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Grief and the Use of Photographs

Family photos are records the way family bibles once were

The night after a devastating tornado ripped through an Ohio town killing more than twenty people and destroying nearly all its buildings and homes, the evening news showed the destruction and interviewed the victims. One picture in particular seemed to sum up the tragedy and poignancy. There was a girl, perhaps ten, standing upon the rubble of what that morning had been her home. With a teddy bear in the crook of her arm, she picked her way through the pile of boards and plaster. Page by page she recovered pieces of the family photo album.

This girl was doing what others had said they would do in a fire. After saving people and pets, they would rescue the family album. The photographs reveal a lifetime of shared memories; they are a record of what has gone before. Separate but intertwined lives unfold across the pages.

Each time we look at the photographs of friends who have come to visit, relatives who have moved away or died, our memories grow larger. Every time new photographs are added another piece of our lives is given a place of permanence. We are reminded of what we once looked like, the kind of lives we led. Here are the vacations, the visitors, the holidays. Family photos are a record in the way that family bibles once were the ledgers of families' histories.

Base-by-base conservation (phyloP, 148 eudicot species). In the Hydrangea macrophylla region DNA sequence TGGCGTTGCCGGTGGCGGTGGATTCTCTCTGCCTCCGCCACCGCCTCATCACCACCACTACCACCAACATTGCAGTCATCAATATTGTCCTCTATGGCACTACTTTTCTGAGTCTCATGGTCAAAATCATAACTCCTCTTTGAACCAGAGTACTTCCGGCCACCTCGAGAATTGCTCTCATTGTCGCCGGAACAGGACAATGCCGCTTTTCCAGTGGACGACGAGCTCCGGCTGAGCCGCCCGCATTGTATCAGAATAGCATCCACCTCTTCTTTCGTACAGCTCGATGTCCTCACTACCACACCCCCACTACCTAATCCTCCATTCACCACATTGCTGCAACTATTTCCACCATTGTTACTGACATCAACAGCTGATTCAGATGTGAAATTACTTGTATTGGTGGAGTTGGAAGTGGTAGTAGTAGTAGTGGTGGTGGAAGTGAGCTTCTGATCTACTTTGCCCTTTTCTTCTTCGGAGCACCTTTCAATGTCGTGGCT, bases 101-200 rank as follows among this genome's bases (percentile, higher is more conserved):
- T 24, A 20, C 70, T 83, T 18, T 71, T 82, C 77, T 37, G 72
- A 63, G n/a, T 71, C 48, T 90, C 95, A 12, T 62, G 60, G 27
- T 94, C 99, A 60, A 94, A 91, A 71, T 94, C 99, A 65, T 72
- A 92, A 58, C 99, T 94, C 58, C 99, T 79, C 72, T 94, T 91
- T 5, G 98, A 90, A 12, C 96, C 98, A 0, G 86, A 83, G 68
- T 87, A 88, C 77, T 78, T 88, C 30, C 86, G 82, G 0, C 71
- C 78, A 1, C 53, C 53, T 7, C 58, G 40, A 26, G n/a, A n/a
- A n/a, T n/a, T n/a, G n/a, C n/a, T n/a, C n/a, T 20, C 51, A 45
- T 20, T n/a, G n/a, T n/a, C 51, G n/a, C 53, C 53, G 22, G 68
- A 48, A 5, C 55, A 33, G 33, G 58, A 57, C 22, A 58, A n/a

Often parents show their children relatives that they seldom see or may never have seen. This visualization helps children locate their places in the complex and unfolding narrative. The family photo album provides a sense of continuity between the past and the present. In a significant way it contains a key to understanding our life today. After a death, the album becomes even more important; the importance of photographs looms even larger. To be able to see a person again is a way of remembering the deceased.

Some people fear that being reminded of the past prevents a person from living in the present. This does sometimes happen. I know a woman who keeps an urn with her husband's remains on the mantle above the fireplace. She said that for the first year she found his ashes in her living room a source of comfort. However, now she wanted to move on but was burdened by the urn. As long as the reminder was as immediate as an urn in her house, any attempt to reestablish her life without him felt like an act of disloyalty.

Yet, it is also true that without connections to others life can become meaningless. It has been said that each of us is like a letter in the alphabet—alone we are mere sound but with others we become words, and when the words are put together we have a story.

The wonder of memory is that, when properly used, it gives strength and vitality for living today.

Many small things, such as food, photographs and songs, can be vehicles for solace when they provide links to a loved past. In times of distress some people find the forgotten scent, a song heard together as a way of keeping the past in the present. Healing can be helped by drawing upon the past as a means of living fully in the present.

There is nothing contradictory about using the past to enhance the present. Memory can be an enrichment and is only harmful when it becomes more important than the present. When past and present are accepted as one piece, you are ready to welcome tomorrow.

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